Informed Consent & Pretest Counseling Checklist

Informed consent is an important step in the genetic testing process. In addition to being required by some state laws and laboratories, thorough pretest counseling will save you time when you discuss genetic testing results with the patient. 

Discussion of these key points helps prepare an individual for the potential outcomes and limitations of genetic testing.


  • Information about the test
    • Purpose of testing
    • Description of the disorder that will be tested for
    • Ability of test to detect disease
  • Potential limitations of testing
  • Potential benefits and risks of testing
    • See risks and benefits table (below)
    • Confidentiality protections
    • Genetic discrimination risks and protections
  • Potential genetic testing results
    • Negative
    • Positive
    • Variant of uncertain significance - may need parental/family testing
    • Unanticipated results
      • Non-paternity
      • Consanguinity
      • Diagnosis unrelated to patient’s presentation
  • Potential sample retention by the lab for internal research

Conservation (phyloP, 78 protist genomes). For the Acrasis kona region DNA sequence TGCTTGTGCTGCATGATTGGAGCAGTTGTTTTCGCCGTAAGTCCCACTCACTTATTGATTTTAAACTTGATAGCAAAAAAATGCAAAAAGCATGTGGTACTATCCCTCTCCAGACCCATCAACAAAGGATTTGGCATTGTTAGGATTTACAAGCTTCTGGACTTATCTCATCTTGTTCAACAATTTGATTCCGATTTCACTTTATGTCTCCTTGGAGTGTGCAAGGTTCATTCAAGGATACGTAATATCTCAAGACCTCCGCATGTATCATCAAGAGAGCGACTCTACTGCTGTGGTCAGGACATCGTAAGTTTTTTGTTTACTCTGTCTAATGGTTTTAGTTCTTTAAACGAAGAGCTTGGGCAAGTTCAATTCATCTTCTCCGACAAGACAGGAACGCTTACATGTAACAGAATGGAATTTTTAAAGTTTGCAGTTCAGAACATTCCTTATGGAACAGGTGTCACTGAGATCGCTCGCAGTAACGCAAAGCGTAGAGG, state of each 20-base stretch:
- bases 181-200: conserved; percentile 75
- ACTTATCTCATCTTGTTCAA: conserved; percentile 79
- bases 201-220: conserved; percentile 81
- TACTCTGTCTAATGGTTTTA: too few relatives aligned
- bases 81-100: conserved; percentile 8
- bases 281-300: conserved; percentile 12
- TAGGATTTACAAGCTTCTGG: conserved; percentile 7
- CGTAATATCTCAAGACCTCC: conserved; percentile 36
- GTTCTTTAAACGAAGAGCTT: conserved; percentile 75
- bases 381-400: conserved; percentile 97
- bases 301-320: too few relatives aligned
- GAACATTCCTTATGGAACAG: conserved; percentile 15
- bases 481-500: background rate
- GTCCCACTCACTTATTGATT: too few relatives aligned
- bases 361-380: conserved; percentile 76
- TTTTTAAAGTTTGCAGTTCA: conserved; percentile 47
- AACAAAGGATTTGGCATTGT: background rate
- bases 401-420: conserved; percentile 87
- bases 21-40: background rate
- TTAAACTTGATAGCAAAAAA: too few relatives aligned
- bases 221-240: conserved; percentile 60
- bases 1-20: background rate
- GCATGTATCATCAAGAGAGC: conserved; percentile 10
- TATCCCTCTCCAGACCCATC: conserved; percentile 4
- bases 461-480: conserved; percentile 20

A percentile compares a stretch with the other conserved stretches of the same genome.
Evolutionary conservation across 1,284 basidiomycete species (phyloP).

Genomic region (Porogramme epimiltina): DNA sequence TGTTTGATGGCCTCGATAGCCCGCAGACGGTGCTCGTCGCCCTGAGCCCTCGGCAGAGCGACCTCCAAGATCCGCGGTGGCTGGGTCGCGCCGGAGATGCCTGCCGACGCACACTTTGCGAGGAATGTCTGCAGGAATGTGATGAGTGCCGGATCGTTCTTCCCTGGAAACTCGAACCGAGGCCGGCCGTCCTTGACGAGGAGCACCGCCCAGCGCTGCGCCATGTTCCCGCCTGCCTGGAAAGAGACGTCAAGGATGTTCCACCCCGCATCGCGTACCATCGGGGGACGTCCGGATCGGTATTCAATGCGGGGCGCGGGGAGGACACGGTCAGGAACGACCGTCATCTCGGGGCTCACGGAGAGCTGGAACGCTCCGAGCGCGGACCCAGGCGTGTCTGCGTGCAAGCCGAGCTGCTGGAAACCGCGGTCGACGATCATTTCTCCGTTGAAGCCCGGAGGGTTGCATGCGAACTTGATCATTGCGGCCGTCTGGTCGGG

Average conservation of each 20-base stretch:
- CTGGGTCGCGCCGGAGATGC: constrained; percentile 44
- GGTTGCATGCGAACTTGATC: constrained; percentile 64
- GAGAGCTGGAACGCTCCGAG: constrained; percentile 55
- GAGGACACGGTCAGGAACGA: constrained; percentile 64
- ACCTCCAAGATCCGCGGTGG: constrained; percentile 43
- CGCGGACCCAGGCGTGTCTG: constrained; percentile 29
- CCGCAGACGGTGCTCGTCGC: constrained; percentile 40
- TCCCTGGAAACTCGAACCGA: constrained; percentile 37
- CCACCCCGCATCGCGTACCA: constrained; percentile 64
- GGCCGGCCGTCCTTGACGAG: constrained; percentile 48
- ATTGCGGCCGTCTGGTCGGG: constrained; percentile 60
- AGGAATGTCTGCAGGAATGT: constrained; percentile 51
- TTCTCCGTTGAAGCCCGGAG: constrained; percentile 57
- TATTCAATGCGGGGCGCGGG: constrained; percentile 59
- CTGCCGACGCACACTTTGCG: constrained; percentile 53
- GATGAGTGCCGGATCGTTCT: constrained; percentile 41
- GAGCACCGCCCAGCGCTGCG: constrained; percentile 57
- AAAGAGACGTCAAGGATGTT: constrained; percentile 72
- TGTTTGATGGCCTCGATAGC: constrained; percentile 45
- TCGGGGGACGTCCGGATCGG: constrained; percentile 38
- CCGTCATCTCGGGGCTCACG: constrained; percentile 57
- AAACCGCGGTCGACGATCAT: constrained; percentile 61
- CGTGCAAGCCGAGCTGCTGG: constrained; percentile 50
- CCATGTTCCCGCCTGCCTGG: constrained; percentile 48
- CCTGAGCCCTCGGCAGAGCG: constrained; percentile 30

• Privacy protections and access to sample and genetic information

  • Cost of genetic testing and insurance preauthorization

  • Disclosure of results
    • Phone vs. in-person
    • Anticipated turn around time

Benefits, Risks and Limitations of Cancer Genetic Testing

Potential Benefits  Potential Limitations/Risks

Confirm the cause of disease

Possibility of uncertain variants or unanticipated results

Provide more precise estimates of lifetime risk for cancer

Possibility of a false negative or not coming to a diagnosis; may not identify all possible gene mutations

Enable identification of relatives who need increased surveillance

If predictive testing, not all patients with a gene mutation will go on to develop the disease

Inform reproductive decision-making

May increase anxiety


May cause blame, guilt, or secrecy in the family


Labels a patient with a diagnosis or specific risk, increasing concerns about discrimination


American Society of Clinical Oncology (2010): Policy statement update genetic and genomic testing for cancer susceptibility.

National Society of Genetic Counselors (2012): Essential elements of genetic cancer risk assessment, counseling, and testing: Updated recommendations of the National Society of Genetic Counselors.